Happy Labor Day weekend, campers. Here’s a lovely tale of the impossible. My friend Steve tasked me with my biggest challenge yet in VA claims. Image a triple whammy- no Service Treatment Records, no IMO and a free admission that he had sniffed the white lady in the late eighties. Sounds like the perfect storm for a denial…forever. This is just my cup of tea. The VA didn’t claim the records burnt up at the 4th of July ’73 NPRC barbecue. They just shrugged their shoulders and said “Bummer,dude”. The folks down at VFW and DAV laughed so hard they pee’d their pants…right before they told him to get lost. He finally came to me and asked if it was even worth the paper to file.
Having now survived an airplane mishap, congestive heart failure and Hep C myself, I thought his chances were better than even. The glass is always half full here at asknod. Of course, I was sure I was bulletproof right up until I wasn’t, too. Optimism is a disease. I agreed to file this because I’d want someone with a positive mental attitude to do it for me if the shoe was on the other foot. What the hey? The worst that could happen was a loss.
Steve filed a pro se claim I ghosted for him and predictably lost. The VA examiners were so lazy they just copied and pasted the VAMC Nurse’s pronouncement out of the VistA records. No attempt was made to even paraphrase it. “Hep C infection due to snorting cocaine with shared bloody dollar bill”. One time. Just like that. Boom. I’m surprised they didn’t throw in sharing toilet seats with others in public restrooms post-service as a risk factor as well. That’s pretty flimsy. In NOVAspeak, we call it raw data and conclusions with no supportive rationale.
We had eleven pages of ophthalmological evidence and a few Air Force Personnel records-hardly enough to cobble together anything probative in his favor. Our saving grace is that in the absence of evidence that would normally be there, VA is required to offer a heightened review of everything you do present-such as lay testimony and a heaping helping of 38 USC §1154a. These chowderheads were so sure of themselves they violated about everything related to evaluation of evidence.
I got an abbreviated IMO from our good friend Dr. Bennett Cecil but it did no good. I believe the denial said something smarmy like Dr. Cecil didn’t have the benefit of reviewing the STRS and the entire c-file. Fat chance. I sent him everything or what there was of it. We bided our time and finally got the VA 8 certified to the BVA. I obtained a killer IMO from Mednick Associates and marched into the BVA Travel Board Hearing on March 28th, 2019.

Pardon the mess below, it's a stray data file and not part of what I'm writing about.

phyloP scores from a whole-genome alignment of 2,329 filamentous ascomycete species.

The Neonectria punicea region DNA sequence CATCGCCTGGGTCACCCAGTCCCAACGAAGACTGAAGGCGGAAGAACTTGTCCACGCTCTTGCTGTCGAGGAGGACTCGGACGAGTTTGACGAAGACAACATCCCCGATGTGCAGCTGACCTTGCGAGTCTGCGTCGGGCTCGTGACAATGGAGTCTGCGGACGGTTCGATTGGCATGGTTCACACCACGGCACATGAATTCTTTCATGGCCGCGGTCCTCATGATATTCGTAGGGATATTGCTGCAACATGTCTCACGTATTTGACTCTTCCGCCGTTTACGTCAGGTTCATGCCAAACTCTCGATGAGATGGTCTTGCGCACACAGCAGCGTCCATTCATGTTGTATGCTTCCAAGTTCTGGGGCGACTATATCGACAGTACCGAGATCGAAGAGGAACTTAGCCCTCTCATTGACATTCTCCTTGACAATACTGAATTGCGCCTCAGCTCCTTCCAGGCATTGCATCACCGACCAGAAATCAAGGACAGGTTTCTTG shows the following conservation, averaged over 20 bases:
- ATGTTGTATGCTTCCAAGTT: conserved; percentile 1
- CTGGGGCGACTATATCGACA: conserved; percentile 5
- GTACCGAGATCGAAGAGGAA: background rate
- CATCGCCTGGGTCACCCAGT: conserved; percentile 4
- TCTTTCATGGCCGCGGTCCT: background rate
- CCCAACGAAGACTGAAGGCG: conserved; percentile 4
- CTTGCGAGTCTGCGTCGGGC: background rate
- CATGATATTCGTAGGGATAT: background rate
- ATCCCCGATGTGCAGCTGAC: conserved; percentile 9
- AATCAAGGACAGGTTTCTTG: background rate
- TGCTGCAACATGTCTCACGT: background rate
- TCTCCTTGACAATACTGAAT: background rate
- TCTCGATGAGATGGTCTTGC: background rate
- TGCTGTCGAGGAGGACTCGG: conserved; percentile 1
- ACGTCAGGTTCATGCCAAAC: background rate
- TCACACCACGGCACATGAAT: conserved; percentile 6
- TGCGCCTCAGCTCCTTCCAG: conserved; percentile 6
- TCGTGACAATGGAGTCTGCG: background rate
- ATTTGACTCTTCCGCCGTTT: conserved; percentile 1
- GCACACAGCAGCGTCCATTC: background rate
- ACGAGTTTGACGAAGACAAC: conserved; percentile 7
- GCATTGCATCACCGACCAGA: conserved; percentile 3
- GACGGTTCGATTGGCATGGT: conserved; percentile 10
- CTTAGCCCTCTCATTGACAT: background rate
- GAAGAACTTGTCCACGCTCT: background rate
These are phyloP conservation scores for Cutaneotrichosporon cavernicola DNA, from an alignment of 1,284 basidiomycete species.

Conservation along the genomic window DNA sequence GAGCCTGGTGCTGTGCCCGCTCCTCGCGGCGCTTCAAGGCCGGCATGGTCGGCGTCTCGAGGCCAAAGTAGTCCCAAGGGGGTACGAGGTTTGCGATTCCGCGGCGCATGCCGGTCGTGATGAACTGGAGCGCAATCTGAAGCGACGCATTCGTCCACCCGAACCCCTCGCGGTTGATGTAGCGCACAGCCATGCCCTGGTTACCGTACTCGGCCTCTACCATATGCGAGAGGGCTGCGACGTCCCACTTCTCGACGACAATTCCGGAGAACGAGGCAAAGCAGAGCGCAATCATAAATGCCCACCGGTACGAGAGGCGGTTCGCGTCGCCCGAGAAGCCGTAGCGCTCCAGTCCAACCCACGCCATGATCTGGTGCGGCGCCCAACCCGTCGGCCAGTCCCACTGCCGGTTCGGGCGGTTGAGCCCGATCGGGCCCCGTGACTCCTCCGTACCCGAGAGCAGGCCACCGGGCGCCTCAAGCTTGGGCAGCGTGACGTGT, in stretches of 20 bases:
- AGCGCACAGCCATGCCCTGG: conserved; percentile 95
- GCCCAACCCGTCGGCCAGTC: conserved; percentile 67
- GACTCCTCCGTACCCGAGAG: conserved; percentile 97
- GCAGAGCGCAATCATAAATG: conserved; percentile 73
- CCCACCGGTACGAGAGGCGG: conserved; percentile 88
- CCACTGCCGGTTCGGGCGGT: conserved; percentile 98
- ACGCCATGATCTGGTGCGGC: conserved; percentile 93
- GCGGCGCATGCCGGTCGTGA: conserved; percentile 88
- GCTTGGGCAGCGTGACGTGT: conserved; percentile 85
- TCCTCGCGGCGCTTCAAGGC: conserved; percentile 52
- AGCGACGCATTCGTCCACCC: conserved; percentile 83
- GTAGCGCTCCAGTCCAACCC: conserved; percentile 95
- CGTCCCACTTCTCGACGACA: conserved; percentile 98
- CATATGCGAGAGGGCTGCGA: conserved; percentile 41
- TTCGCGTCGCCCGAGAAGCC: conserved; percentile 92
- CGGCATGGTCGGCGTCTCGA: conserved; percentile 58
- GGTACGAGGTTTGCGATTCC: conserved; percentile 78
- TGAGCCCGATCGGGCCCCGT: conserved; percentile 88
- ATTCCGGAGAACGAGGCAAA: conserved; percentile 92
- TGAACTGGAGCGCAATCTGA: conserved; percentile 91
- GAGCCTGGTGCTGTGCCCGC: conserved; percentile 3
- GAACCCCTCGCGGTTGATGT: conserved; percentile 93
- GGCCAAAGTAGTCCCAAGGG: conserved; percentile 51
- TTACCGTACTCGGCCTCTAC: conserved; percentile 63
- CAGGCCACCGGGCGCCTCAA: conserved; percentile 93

Veterans Law Judge Matthew Blackwelder ushered us in personally and commented off the record that he had reviewed this appeal and we had a better chance of winning the Powerball Lotto with the BIG number. I laid out the case and then flopped the new IMO on the desk. We now had two IMOs to VA’s pathetic copy and paste.
Several weeks before the hearing, Steve belatedly informed me he’d contracted gonorrhea while in Southeast Asia. He hadn’t thought to mention it as he wasn’t aware it was a potential risk factor. I read up on STDs and discovered that they, like Hep C, leave antibodies in your blood forever. I asked to hold the record open for 90 days while I grabbed a blood test to show he still had the antibodies. Judge Blackwelder said that wouldn’t be necessary as he had enough evidence to make a decision. Boy howdy did that let the wind out of my sails. All I could hear was “Fat chance, GI.”
Until last Wednesday. This proves we have a new paradigm afoot at the BVA. No longer are they (VLJs) at the beck and call of the VA Secretary. They actually have become independent thinkers. I was sure we’d be filing our NOA to the Court in short order. Win or Die summarizes this succinctly. God sends the Right.
Here’s the hearing brief and BVA decision for all you wannabe law dogs and pro se folks. Feel free to plagiarize.
It’s all in how you present it to the judge. Of all my wins, this is by far the best. It’s the only one I’ve ever won solely on the strength of the Veteran’s lay testimony . Don’t get me wrong. The IMO was very instrumental in the win but I doubt we would have prevailed without a face-to-face hearing. A picture may be worth a thousand words but a Travel Board hearing is worth a thousand pictures.